Software, Engineering, Development, and WordPress

Tag: PHP (Page 2 of 10)

Installing, Configuring, and Setting Up Xdebug in Visual Studio Code

TL;DR: This is everything that needs to be done to install Xdebug with a Homebrew-based environment and to work with the software within Visual Studio Code.

Though I’ve recently become a fan of using Ray (1, 2) for much of my lightweight debugging, this doesn’t mean I don’t think it’s important to have Xdebug installed and configured in Visual Studio Code.

If you follow the steps I’ve outlined starting in the previous post, it’s relatively easy though it still requires a little bit of manual work to get started.

This is how you can set up Xdebug with a Homebrew-based configuration and Visual Studio Code.

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Installing PHP 7.4 and PHP Monitor for WordPress Development

TL;DR: How to uninstall PHP 8.1, install PHP 7.4, why you should do so, and one extra utility to helps manage PHP packages and modules.

When I wrote about how to fix WordPress, PHP, MariaDB, and Homebrew, I didn’t cover some of the other larger issues that I experienced when working backwards into the solution.

I need to give Ihor a hat tip here because he and I spoke about this more on Twitter regarding the relationship between WordPress, PHP 7.4, 8.0, and 8.1.

I’d be remiss if I didn’t clarify the following:

  1. I was running PHP 8.1.
  2. WordPress is not compatible with PHP 8.1
  3. WordPress is [allegedly] compatible with PHP 8.0 but I’ve not tested it or my tools against this version because I wanted to have full compatibility.
  4. I downgraded my system to PHP 7.4.27 until I get my entire set up configured as I like. Then I’ll start upgrading components.

So if you’ve followed the aforementioned post, here’s a more complete set of things I’ve set up to make sure everything is working well together – including things I’m working on writing about 🙂.

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Using a Registry, Subscribers, and Services in WordPress

TL;DR: I find the using a registry, subscribers, and services very useful when building backend-centric plugins and utilities for WordPress. This post walks through how to do it.

After working in with design patterns, object-oriented programming, and WordPress for years, common ways of solving problems are bound to arise.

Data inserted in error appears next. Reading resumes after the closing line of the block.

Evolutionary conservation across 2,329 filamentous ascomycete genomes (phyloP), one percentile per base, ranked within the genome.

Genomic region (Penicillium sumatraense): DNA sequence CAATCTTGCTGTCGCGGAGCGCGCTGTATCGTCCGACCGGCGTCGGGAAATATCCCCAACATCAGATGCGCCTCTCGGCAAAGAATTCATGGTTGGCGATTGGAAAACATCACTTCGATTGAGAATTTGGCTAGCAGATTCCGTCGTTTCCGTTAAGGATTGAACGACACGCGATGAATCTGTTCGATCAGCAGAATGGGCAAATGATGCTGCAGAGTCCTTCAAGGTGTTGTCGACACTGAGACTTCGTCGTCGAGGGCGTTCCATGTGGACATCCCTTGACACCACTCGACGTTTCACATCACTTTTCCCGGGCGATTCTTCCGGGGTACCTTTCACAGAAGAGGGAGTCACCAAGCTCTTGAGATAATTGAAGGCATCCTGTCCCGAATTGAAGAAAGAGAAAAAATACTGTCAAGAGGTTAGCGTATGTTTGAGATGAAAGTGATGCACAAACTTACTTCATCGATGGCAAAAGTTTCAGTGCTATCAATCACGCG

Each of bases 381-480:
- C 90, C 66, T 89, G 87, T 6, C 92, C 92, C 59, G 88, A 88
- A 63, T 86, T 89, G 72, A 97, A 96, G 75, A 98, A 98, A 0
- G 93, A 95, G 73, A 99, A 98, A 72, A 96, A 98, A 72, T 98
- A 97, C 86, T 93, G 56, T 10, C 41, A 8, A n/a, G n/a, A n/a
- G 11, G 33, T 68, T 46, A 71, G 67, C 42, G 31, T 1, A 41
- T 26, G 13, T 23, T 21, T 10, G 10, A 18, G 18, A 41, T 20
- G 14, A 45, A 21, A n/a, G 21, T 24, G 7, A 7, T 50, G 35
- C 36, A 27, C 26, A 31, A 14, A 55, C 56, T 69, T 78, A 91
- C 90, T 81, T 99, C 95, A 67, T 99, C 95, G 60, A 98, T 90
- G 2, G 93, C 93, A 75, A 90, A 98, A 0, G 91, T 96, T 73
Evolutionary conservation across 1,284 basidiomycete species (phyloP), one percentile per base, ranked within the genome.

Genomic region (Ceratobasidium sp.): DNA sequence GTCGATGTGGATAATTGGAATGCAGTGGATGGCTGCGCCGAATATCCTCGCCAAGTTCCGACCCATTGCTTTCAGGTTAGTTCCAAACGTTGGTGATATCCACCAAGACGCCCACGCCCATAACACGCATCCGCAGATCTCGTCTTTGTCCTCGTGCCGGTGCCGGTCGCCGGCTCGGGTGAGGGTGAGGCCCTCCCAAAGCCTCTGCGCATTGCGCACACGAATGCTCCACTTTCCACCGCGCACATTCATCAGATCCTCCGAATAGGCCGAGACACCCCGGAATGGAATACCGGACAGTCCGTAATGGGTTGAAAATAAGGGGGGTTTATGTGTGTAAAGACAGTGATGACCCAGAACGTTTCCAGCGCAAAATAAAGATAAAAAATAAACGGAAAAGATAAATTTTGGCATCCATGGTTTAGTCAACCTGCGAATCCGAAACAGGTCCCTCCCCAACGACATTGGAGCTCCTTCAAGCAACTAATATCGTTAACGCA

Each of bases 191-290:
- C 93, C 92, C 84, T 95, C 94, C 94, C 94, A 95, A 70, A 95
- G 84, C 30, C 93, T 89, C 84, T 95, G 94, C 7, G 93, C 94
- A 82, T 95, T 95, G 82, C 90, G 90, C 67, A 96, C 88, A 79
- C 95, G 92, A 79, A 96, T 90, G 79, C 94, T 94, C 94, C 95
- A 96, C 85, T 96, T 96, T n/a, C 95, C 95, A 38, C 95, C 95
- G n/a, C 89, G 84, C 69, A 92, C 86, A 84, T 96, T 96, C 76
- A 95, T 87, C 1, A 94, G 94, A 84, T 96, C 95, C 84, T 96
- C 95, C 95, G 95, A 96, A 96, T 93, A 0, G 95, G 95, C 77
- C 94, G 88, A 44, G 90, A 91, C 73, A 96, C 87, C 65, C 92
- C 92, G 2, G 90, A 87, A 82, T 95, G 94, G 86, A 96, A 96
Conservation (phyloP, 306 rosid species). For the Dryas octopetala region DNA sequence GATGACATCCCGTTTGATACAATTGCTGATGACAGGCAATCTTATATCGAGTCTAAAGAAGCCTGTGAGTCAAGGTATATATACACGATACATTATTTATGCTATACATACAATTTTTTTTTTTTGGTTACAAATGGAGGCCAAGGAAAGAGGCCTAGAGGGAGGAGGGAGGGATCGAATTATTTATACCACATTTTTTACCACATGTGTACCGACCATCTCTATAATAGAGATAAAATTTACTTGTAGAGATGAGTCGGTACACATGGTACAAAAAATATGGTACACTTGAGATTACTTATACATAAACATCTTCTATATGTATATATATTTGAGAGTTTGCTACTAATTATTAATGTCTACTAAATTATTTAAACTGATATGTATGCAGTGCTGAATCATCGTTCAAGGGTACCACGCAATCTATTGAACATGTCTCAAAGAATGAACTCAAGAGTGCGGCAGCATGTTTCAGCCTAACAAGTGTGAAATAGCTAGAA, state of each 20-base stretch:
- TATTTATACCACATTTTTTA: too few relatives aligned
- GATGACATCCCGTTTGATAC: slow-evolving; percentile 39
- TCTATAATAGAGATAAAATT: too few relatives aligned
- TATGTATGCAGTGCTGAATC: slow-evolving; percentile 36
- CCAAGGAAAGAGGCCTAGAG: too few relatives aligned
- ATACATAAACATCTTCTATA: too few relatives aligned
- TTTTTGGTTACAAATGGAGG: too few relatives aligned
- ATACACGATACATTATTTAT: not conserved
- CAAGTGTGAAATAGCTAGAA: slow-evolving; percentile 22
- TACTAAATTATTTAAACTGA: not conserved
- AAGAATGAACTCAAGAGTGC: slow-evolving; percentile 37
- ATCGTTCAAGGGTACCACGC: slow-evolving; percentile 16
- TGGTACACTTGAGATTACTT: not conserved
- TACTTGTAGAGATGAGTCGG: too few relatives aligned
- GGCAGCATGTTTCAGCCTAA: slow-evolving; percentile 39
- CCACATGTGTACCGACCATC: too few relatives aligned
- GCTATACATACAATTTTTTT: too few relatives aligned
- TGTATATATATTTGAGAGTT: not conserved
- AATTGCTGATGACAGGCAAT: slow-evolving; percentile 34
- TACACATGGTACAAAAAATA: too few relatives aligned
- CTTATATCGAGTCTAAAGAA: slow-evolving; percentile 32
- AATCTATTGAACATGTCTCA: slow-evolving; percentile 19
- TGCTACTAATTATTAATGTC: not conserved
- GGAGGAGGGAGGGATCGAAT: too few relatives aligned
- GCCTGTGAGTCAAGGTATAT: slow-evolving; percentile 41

This is how we got object-oriented design patterns to begin with, so maybe this is a WordPress-centric variation of that.

Though I’ve written about things such as registries in previous articles (and ones that are not that old even), it’s never a bad idea to revisit the same topic especially when there’s something to continue to add to the previous take.

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How To Downgrade Composer, PHP, and NPM

TL;DR: If you’re working on a variety of projects each of which requires different versions of PHP, Composer, and/or NPM you may need to change the version of all or any permutation of any of these utilities.

This article outlines what steps need to be taken to downgrade Composer, PHP, or NPM when working on any given project.

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Writing PHP Command-Line Applications: Command-Line Arguments

TL;DR: $argv is an array of arguments passed to the script with the first index being the name of the script itself. And $argc is the number of arguments passed to the the script (which will always at least be 1).

Arguably, pun intended, one of the key pieces of command-line application is making sure that they are interactive through command-line arguments. In PHP, there are two variables to understand:

  • $argc is the number of arguments passed to script. Note the script’s filename is always passed as an argument to the script, therefore the minimum value of $argc is 1.
  • $argv is an array of arguments passed to script. Note the first argument $argv[0] is always the name that was used to run the script.
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